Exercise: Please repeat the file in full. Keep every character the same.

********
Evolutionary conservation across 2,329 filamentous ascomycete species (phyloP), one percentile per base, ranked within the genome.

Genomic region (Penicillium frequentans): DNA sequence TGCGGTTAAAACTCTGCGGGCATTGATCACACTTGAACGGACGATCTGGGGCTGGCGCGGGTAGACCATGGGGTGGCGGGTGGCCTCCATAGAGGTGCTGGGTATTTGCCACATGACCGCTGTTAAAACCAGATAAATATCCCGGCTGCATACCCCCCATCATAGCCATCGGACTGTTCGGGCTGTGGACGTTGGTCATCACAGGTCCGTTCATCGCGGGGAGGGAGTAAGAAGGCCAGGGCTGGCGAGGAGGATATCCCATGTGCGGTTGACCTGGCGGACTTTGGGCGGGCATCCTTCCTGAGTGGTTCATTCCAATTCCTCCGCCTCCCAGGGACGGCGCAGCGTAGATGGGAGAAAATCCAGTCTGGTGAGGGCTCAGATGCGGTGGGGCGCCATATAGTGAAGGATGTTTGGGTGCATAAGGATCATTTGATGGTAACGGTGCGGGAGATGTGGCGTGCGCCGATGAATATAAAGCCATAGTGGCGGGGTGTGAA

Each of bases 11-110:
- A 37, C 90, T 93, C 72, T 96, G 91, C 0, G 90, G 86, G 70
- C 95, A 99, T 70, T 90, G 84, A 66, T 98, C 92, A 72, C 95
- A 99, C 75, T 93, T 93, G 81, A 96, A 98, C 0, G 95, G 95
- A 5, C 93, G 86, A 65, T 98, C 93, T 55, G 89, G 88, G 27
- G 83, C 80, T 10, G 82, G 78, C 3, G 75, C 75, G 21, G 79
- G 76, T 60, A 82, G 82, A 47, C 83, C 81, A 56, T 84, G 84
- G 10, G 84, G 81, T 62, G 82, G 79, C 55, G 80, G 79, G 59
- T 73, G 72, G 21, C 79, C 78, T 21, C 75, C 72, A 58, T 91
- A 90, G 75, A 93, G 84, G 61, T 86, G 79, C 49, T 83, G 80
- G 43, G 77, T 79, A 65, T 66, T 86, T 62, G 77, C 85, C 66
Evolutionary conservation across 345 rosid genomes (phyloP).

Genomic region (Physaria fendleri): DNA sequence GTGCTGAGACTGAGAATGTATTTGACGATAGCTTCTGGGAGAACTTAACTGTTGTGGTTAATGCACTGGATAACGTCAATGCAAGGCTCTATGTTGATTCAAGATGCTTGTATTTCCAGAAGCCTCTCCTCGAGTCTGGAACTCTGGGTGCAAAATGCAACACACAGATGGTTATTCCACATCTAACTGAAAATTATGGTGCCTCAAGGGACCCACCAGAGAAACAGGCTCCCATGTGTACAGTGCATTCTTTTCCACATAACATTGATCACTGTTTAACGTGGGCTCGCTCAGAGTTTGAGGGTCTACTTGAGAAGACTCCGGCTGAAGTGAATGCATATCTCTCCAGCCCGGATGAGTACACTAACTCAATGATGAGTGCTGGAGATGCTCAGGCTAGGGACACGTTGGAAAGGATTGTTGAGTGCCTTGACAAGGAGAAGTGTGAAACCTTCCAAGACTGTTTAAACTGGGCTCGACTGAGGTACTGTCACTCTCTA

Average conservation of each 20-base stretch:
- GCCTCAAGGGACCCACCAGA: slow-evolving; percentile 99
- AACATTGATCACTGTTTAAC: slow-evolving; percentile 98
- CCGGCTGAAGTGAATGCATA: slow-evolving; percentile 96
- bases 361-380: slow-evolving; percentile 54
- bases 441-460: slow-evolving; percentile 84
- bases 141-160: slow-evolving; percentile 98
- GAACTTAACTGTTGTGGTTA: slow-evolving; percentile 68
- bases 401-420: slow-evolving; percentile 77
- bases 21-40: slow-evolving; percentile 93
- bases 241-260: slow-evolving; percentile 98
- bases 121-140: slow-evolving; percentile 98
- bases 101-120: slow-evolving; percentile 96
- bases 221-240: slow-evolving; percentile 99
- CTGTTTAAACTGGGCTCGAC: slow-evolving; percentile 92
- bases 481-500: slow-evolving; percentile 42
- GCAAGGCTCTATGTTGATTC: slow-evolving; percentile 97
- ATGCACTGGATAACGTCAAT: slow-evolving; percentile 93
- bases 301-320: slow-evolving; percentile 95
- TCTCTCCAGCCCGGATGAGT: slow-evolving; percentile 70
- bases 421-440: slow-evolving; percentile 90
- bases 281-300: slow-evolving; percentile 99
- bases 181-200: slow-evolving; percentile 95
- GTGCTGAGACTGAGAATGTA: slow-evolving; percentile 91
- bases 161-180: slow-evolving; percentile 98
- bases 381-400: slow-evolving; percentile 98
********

Evolutionary conservation across 2,329 filamentous ascomycete species (phyloP), one percentile per base, ranked within the genome.

Genomic region (Penicillium frequentans): DNA sequence TGCGGTTAAAACTCTGCGGGCATTGATCACACTTGAACGGACGATCTGGGGCTGGCGCGGGTAGACCATGGGGTGGCGGGTGGCCTCCATAGAGGTGCTGGGTATTTGCCACATGACCGCTGTTAAAACCAGATAAATATCCCGGCTGCATACCCCCCATCATAGCCATCGGACTGTTCGGGCTGTGGACGTTGGTCATCACAGGTCCGTTCATCGCGGGGAGGGAGTAAGAAGGCCAGGGCTGGCGAGGAGGATATCCCATGTGCGGTTGACCTGGCGGACTTTGGGCGGGCATCCTTCCTGAGTGGTTCATTCCAATTCCTCCGCCTCCCAGGGACGGCGCAGCGTAGATGGGAGAAAATCCAGTCTGGTGAGGGCTCAGATGCGGTGGGGCGCCATATAGTGAAGGATGTTTGGGTGCATAAGGATCATTTGATGGTAACGGTGCGGGAGATGTGGCGTGCGCCGATGAATATAAAGCCATAGTGGCGGGGTGTGAA

Each of bases 11-110:
- A 37, C 90, T 93, C 72, T 96, G 91, C 0, G 90, G 86, G 70
- C 95, A 99, T 70, T 90, G 84, A 66, T 98, C 92, A 72, C 95
- A 99, C 75, T 93, T 93, G 81, A 96, A 98, C 0, G 95, G 95
- A 5, C 93, G 86, A 65, T 98, C 93, T 55, G 89, G 88, G 27
- G 83, C 80, T 10, G 82, G 78, C 3, G 75, C 75, G 21, G 79
- G 76, T 60, A 82, G 82, A 47, C 83, C 81, A 56, T 84, G 84
- G 10, G 84, G 81, T 62, G 82, G 79, C 55, G 80, G 79, G 59
- T 73, G 72, G 21, C 79, C 78, T 21, C 75, C 72, A 58, T 91
- A 90, G 75, A 93, G 84, G 61, T 86, G 79, C 49, T 83, G 80
- G 43, G 77, T 79, A 65, T 66, T 86, T 62, G 77, C 85, C 66
Evolutionary conservation across 345 rosid genomes (phyloP).

Genomic region (Physaria fendleri): DNA sequence GTGCTGAGACTGAGAATGTATTTGACGATAGCTTCTGGGAGAACTTAACTGTTGTGGTTAATGCACTGGATAACGTCAATGCAAGGCTCTATGTTGATTCAAGATGCTTGTATTTCCAGAAGCCTCTCCTCGAGTCTGGAACTCTGGGTGCAAAATGCAACACACAGATGGTTATTCCACATCTAACTGAAAATTATGGTGCCTCAAGGGACCCACCAGAGAAACAGGCTCCCATGTGTACAGTGCATTCTTTTCCACATAACATTGATCACTGTTTAACGTGGGCTCGCTCAGAGTTTGAGGGTCTACTTGAGAAGACTCCGGCTGAAGTGAATGCATATCTCTCCAGCCCGGATGAGTACACTAACTCAATGATGAGTGCTGGAGATGCTCAGGCTAGGGACACGTTGGAAAGGATTGTTGAGTGCCTTGACAAGGAGAAGTGTGAAACCTTCCAAGACTGTTTAAACTGGGCTCGACTGAGGTACTGTCACTCTCTA

Average conservation of each 20-base stretch:
- GCCTCAAGGGACCCACCAGA: slow-evolving; percentile 99
- AACATTGATCACTGTTTAAC: slow-evolving; percentile 98
- CCGGCTGAAGTGAATGCATA: slow-evolving; percentile 96
- bases 361-380: slow-evolving; percentile 54
- bases 441-460: slow-evolving; percentile 84
- bases 141-160: slow-evolving; percentile 98
- GAACTTAACTGTTGTGGTTA: slow-evolving; percentile 68
- bases 401-420: slow-evolving; percentile 77
- bases 21-40: slow-evolving; percentile 93
- bases 241-260: slow-evolving; percentile 98
- bases 121-140: slow-evolving; percentile 98
- bases 101-120: slow-evolving; percentile 96
- bases 221-240: slow-evolving; percentile 99
- CTGTTTAAACTGGGCTCGAC: slow-evolving; percentile 92
- bases 481-500: slow-evolving; percentile 42
- GCAAGGCTCTATGTTGATTC: slow-evolving; percentile 97
- ATGCACTGGATAACGTCAAT: slow-evolving; percentile 93
- bases 301-320: slow-evolving; percentile 95
- TCTCTCCAGCCCGGATGAGT: slow-evolving; percentile 70
- bases 421-440: slow-evolving; percentile 90
- bases 281-300: slow-evolving; percentile 99
- bases 181-200: slow-evolving; percentile 95
- GTGCTGAGACTGAGAATGTA: slow-evolving; percentile 91
- bases 161-180: slow-evolving; percentile 98
- bases 381-400: slow-evolving; percentile 98